Microsoft has concluded dozens of license agreements with Android device makers, and relative to the number of license agreements doesn't sue very often, but from time to time it does happen. Yesterday, Microsoft filed this complaint here against Kyocera over seven patents allegedly infringed by its Android-based devices (this post continues below the document):
This makes Kyocera the third Android device maker to be sued by Microsoft over allegations of patent infringement. The first ones were Motorola on October 1, 2010 (that dispute is still ongoing with no signs at this stage of Motorola coming under serious pressure to take a license) and Barnes & Noble in early 2011, a dispute that was settled prior to any formal ruling (an ITC staff recommendation had, however, been negative on Microsoft's asserted patents). Last year Microsoft also sued Samsung, but that was a contract (as opposed to infringement) case, and it was settled recently (also before any ruling).
I guess Google will lend some support to Kyocera with respect to software patents that would be infringed by all Android devices should Microsoft's allegations be true.
I used to believe for a long time that Microsoft had a patent portfolio especially in connection with operating system technologies that would really enable it to win impactful sales bans against Linux-based (and, later, Android-based) devices. I was consistent about that
while I was working against Microsoft (as an anti-software-patent campaigner in Europe in 2004-2006),
while I was neutral with respect to Microsoft (the following years), and
while I was doing some work for Microsoft (a fact that I disclosed here in 2011 without any obligation to do so).
Similarly, I thought Apple would also hold patents that would give it leverage over Android. That's what Steve Jobs thought. We now know he was wrong, and I take comfort in having been in excellent company in that regard.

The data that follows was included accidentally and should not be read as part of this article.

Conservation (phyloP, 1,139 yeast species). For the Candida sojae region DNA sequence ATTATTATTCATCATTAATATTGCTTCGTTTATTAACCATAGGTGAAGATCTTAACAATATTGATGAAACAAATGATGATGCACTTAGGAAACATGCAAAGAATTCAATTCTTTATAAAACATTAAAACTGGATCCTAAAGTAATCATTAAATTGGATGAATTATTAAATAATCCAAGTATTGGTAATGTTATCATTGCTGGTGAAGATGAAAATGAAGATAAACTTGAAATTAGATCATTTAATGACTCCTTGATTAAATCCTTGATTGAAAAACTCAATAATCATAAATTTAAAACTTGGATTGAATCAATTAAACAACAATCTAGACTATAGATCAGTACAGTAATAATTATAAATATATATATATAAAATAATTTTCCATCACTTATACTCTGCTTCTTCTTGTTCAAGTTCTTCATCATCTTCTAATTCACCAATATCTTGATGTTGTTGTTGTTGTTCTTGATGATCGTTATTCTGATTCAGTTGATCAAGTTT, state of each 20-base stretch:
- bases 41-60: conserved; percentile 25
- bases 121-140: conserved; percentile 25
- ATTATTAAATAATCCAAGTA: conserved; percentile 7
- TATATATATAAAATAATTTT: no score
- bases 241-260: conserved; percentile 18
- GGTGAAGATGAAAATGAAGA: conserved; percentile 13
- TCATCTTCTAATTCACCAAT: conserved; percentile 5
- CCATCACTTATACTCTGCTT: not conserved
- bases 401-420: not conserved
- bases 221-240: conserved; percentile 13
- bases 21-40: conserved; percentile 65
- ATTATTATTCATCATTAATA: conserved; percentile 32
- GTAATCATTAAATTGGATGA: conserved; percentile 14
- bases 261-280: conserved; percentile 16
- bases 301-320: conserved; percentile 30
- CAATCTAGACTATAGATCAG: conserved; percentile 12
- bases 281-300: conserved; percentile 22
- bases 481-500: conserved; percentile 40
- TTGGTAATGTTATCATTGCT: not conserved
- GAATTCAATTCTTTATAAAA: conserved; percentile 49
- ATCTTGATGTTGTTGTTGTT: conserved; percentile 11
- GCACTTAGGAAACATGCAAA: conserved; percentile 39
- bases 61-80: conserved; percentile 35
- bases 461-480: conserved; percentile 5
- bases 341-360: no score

Last fall I published my analysis of what has so far come out of 222 smartphone patent assertions (most of them against Android devices, but also including some countersuits by Android device makers): very, very little, if anything. And Microsoft's hit rate, at the time, was no exception. (Thanks, belatedly, to ZDNet's Steven Vaughan-Nichols for sharing my related chart with his readers.)
Despite that track record (including all the frustration that it must mean to have been unable for about 4.5 years to force Motorola into an Android patent license agreement), Microsoft has decided to bring this suit against Kyocera. Apparently Microsoft wants to demonstrate that it is still prepared (even under its new, open-source-friendlier CEO) to take legal action against those who refuse to pay license fees on their Android-based devices. It may also believe that it still has some pretty good patents in its portfolio that it hasn't asserted before.
So let's look at the patents-in-suit:
U.S. PatentRE40,989 on "atomic operations on data structures"
U.S. Patent No. 7,137,117 on "dynamically variable idle time thread scheduling "
This is a typical operating system patent. Thread scheduling per se existed before this patent was filed, so the key validity question is going to be whether the addition of a "dynamically variable idle time" was new and inventive in June 2000. Interestingly, claim 4 of the patent specifically mentions "Linux" (as one of several operating systems).
U.S. Patent No. 7,289,102 on a "method and apparatus using multiple sensors in a device with a display"
This is a patent in the gray area between hardware and software patents. One might view it as a hardware patent but the signal processing it covers would most likely be implemented in software rather than circuity. I don't know whether Android internally performs the accelerometer-related operations the patent is all about.
U.S. Patent No. 6,349,344 on "combining multiple Java class files into a run-time image"
Obviously, Sun Microsystems didn't have a patent on filing patents related to Java, thus Microsoft was free to do so as well.
U.S. Patent No. 7,062,274 on "increasing the level of automation when establishing and managing network connections"
U.S. Patent No. 7,062,715 on "supplying notifications related to supply and consumption of user context data"
U.S. Patent No. 7,050,408 on "communicating multi-part messages between cellular devices using a standardized interface"
This is the U.S. equivalent of EP1304891, which the Federal Patent Court of Germany held invalid in a May 7, 2014 ruling (I attended the first few hours of the hearing, and when I left, the outcome was easy to predict). Microsoft appealed that decision to the Federal Court of Justice and apparently believes it can get a better outcome in the United States.
Microsoft stresses that this selection of patents (it obviously can't take Kyocera to court over hundreds of patents at the same time) demonstrates the "breadth" of the part of its portfolio that it alleges to be infringed by Android-based devices. No doubt about breadth, but how about strength? That's what this litigation will have to show as it unfolds, unless the parties settle before a decision comes down.
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